Syndrome Preview | MOUSE n JOYPAD

Horror is a difficult genre to master. Hell, it’s a difficult genre to do even half-way well. There aren’t many great horror games that have been released over the last few years (and no, I do not count Five Nights at Freddie’s as a good horror game), there have been some exemplary titles but most of the time all we can hope for is something that will give us the odd jump scare. Creative Assembly proved that the horror genre is still alive with Alien Isolation, a game that gave me the closest physiological disorder to PTSD that it is possible to get from a video game. As I got a brief hands-on with Syndrome, the new title from the deceptively cheerily logoed Camel 101, I have to admit that I got the old feeling of being watched, hunted and completely at the whim of events that are out of my control.


The lighting is spectacular.

The brief section of the game that I had access to is just a snippet of what I think we can expect from the full release. The gameplay began with my character waking up from cryosleep to a seemingly empty space ship. The gameplay saw me activating some of the ships systems with no real idea of what was going on. Most of my roaming aboard the sphincter-tightening ship seemed fairly uneventful… until it wasn’t. Syndrome is going back to the theory of horror where you are responsible for your failings, but any victory is simply a brief reprieve. Codes to open doors are not automatically saved and when you come to a keypad you will have to type the number in yourself. The gameplay doesn’t stop when you interact with things in the world and I can just imagine trying to summon up the dexterity to type in an access code as something terrifying comes my way.

There are a few aspects that I really want to talk about. First of all, this was a preview build and anything in the game may well change but even with an unfinished product I was astounded by the art design. I don’t have a powerful rig so I did have some choppy moments of frame rate drop and the odd crash, but that has no bearing on the game that seems to be moulding itself around some very primal fears.


This looks innocent enough…

The art design is fantastic with environments that clearly take inspiration from Alien, exposed pipework and random debris from the goings-on are looking to build a story. Some of the corridors are wide expanses but the feeling of claustrophobia never quite left me in the couple of hours that I played the game. In a perverse way, open areas often exacerbated my already racing pulse. This comes down to some of the best lighting effects I have seen in a First Person game. Drifting smoke and steam seem to create backdrops and blocks in the play area that I could feel ghostly spectres and monsters moving around me, just out of sight. Speckles of dust on the PoV camera adds a lot of weight to what is already a very brooding and sinister environment. I really can’t praise the lighting effects enough, and I don’t mean “for a preview”, I judge it by the merits of how awesome it is in its own right.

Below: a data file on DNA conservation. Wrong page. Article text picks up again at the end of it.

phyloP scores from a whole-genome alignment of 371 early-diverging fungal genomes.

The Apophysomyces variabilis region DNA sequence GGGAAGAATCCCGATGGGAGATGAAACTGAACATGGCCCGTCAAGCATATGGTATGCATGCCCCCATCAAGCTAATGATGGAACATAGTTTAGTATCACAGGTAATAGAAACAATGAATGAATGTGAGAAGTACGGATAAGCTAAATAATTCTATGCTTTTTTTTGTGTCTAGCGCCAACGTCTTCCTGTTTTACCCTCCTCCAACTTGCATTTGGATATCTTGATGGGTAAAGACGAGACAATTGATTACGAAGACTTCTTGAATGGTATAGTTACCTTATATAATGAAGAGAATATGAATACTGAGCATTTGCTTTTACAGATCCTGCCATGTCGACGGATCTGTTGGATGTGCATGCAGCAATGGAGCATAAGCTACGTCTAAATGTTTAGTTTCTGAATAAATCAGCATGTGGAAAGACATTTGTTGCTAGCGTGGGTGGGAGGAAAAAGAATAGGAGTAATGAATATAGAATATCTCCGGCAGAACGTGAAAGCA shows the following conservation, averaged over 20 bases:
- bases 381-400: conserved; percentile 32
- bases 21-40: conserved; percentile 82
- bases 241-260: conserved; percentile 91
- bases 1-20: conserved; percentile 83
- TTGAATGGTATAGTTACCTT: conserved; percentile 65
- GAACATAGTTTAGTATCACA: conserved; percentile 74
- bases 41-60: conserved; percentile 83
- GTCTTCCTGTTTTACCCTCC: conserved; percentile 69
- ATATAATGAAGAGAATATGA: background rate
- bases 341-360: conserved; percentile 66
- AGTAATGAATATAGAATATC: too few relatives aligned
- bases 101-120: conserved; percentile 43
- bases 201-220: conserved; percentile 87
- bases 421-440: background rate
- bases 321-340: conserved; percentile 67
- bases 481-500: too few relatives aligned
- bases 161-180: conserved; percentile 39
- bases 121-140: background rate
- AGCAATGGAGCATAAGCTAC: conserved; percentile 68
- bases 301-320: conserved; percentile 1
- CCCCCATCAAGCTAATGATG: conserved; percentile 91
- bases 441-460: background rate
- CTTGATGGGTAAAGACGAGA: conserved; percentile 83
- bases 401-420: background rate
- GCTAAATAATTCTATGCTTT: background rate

The sound design is just as good. Walking through the unsettling and still environment had me looking over my shoulder (in search of my stuffed penguin that I use for comfort in these situations). Echoing footsteps started to become a constant companion, when out of nowhere the clatter of something falling sent me spinning around searching for a threat. Most of the time, there was no threat but the anxiety never diminished.

Surviving crew members are paranoid and will radio you telling you not to trust the other groups, all the while assuring you that THEY are being honest. I’m not sure how this will tie into the end product but it will certainly be interesting to find out. I hope that there will be some choice based gameplay that will either gratify your decision to trust a certain person or make you curse your lack of paranoia. It will be interesting to see how deeply this will factor into the gameplay.


You say I can play this in VR? No thanks!

In the preview section that I got to play there was a fair amount of backtracking, partly because I missed obvious vents that I needed to crawl through or I was simply getting caught in the atmosphere and took the path of least resistance (or fewer dismembered body parts but I suppose that amounts to the same thing). Repetition is the nemesis of horror. Repetition breads familiarity and familiarity beckons complacency, there are ways to counter this downward spiral of adrenaline sapping tedium: P.T. used the familiarity of the environment in a way that was almost grotesque by deviating from the norm just as the player started to feel confident. If Syndrome can pull off a similar trick then it may not be an issue at all. I just hope that Camel 101 are able to make the backtracking process less monotonous and instead make it work for the unsettlingly scary game that they are in the midst of spawning.

Syndrome is VR compatible although I didn’t get the chance to witness the VR in action, partly because I didn’t have any VR equipment to hand and partly because I think it may have genuinely killed me. I can’t imagine a more terrifying concept than placing a VR headset over my eyes with Syndrome running. If Camel 101 pull it off, I can see the cult of VR having a new and unique king of horror to gaze upon.

But don’t take my word on it, check out the gameplay at the bottom of this article and decide for yourself.

Syndrome still has a month of development time and I hope that Camel 101 keep up the impressive pace they have set in creating what could be one of the truly impeccable horror titles to join the ranks of the greats. Syndrome is due to release on July 1st and will release on Xbox One, PlayStation 4 and PC.

For more on Syndrome make sure you check back regularly. Let us know what you think in the comments!